All the best!
 

AimlessWanderer

Remember to forget me!
Contributor
First of all, I salute you in tackling these changes in a thoughtful way and wish you every good thing. I understand all too well the linkage between activity levels and weight management. In theory you can lose or manage weight by taking in fewer calories but the way limited activity affects the body is insidious and makes such an approach far more difficult. Exercising is a powerful reinforcer for good eating.

I do not know where you live, but where I live, Austin, Texas, a light jacket as a way to get more pockets would be a challenge. So I have pared what I carry to a credit card wallet carried in my front pocket, a pen knife, and a handkerchief. I need readers for menus and such, and when my shirt does not have a pocket I use a monocle on a cord, usually hanging inside my polo or tee shirt. If I have to take a phone it goes in the other front pocket. My knees have been horrible for ages, and when they are bad enough that I need a cane it just comes with me as part of the package. I usually put it on the floor across the front of my chair rather than hanging it on the back of the chair.

All the best!
Thanks Tim. You're quite right that just cutting down on input doesn't fully compensate, and it doesn't help that on bad health days, cooking is difficult, and I'm left just eating whatever is easy (not always good diet options) until abilities return. That said, I have only gone up one belt size in three years (34 to 36), so I have at least been able to minimise the impact.

Being in the UK, I can comfortably wear a jacket more often than you. There are still times where it's not sensible though. However, a bag presents issues too, particularly in respect of snagging on things, or knocking things off shelves in shops, or tables in cafes, when you're already not in full control of where you are in a given environment.

A solution may be on the way though. My brother has recently started playing around with leatherwork, and he's offered to make me a low profile cross body bag, which might give me that additional stowage needed, without being cumbersome like so many of the commercial offerings.
 

AimlessWanderer

Remember to forget me!
Contributor
I mentioned hats earlier. They've become a key attire element for me since the lifestyle change too. As my brain and labyrinth in the inner ear don't always get along so well, I rely heavily on vision and tactile feel (through feet and walking stick) for staying upright. As such, it's now far more critical that I keep the lenses of my glasses clear of rain, and blinding sun. Also, being balance impaired, and already having one hand occupied with a walking stick, an umbrella is out of the question.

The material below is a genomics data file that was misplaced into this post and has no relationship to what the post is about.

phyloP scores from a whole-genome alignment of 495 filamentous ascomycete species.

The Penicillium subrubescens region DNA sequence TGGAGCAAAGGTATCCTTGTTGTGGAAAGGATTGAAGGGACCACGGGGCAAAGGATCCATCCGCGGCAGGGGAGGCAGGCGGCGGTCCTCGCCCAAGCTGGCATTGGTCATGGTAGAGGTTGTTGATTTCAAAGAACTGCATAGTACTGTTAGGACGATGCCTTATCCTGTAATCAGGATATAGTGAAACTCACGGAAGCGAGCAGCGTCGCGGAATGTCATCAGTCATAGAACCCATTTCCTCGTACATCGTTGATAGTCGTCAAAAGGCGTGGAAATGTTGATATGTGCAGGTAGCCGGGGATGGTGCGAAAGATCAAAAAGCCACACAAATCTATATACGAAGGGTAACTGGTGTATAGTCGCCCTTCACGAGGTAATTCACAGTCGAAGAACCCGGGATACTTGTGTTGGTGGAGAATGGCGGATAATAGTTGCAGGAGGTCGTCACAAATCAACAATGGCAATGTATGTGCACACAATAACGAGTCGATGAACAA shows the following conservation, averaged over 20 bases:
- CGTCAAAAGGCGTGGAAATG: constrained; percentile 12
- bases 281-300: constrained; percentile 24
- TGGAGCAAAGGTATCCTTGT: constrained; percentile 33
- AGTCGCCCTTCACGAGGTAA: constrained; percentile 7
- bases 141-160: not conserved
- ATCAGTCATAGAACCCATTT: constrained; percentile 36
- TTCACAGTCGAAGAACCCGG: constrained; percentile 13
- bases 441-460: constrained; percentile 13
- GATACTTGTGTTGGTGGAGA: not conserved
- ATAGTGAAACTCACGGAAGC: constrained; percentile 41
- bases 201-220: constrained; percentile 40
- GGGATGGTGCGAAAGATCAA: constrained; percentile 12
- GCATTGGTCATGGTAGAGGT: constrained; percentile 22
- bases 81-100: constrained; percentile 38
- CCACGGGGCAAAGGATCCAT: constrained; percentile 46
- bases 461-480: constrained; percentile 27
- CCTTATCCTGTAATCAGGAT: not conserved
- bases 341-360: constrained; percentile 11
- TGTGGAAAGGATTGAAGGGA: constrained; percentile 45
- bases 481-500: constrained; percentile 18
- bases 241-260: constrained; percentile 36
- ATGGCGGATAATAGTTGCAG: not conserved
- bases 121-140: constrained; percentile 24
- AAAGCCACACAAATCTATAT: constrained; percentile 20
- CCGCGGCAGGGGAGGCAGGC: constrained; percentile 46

Also, hoods became pretty useless once the hair got much beyond collar length. Throwing the hood up, just threw hair forwards over my face. Now my hair is past the bottom of my ribcage, I have to make sure the hair is tied back, and tucked well into the jacket/hoodie/coat, before using a hood. Hats do make things simpler.

I've built up a few low cost brimmed hats and flat caps, which have really made a big difference. I started cheap on purpose, to see what works, and what doesn't, but so far those cheap hats have proven to be wise purchases in their own right. Wide brims for sunny weather, and rainy weather depends on wind strength. While a wide brim is great for shedding rain, it's also good for shedding me when the wind picks up, and dancing off down the street at a faster rate than me. Another good reason for sticking with low cost. If a hat does decide to abandon me, unless it gets snagged close by pretty much straight away, I'll instantly be writing it off and carrying on, not comedically trying to pursue it in totally the wrong direction to where I'm headed.
 

tankerjohn

A little poofier than I prefer
Well, I must say this thread is a treat to read - one of those discussions that I love finding on B&B. First, I would like express my encouragement to @AimlessWanderer and @Lefonque . I'm sorry to learn of your life changing health issues, but I appreciate your willingness to open up and share with us. I long ago shed my youthful notions of immortality, and I try to be grateful for the health I have now. But I know that one day I'll be right there in your shoes. I hope I adjust with as much dignity and grace as you are showing. I wish I could buy you guys a beer (or whatever your beverage-of-choice happens to be). You'll always have friends here on B&B.

Re shoes: Its so true. Foot health is a big deal. I like the perspective of picking the right shoes for the day first and building the wardrobe around that. I'm learning that some pant/shoe combinations look better than others.

Re walking sticks: I always image that if I need a walking stick, I'll get something cool like a shillelagh. Then I could whack youngsters on the noggin when they get uppity and have something to wave around while I yell "get off my lawn!". But, I don't know. Maybe shillelaghs aren't terribly practical canes. I saw a gentleman the other day at the store ambling rather slowly and unsteadily with two canes. I had to admire his tenacity to walk rather than ride a scooter or stay home. I'm not knocking scooters; I'm sure there are a God send for many people who would otherwise be bedridden. But I hope I have the gumption to walk as long as I can.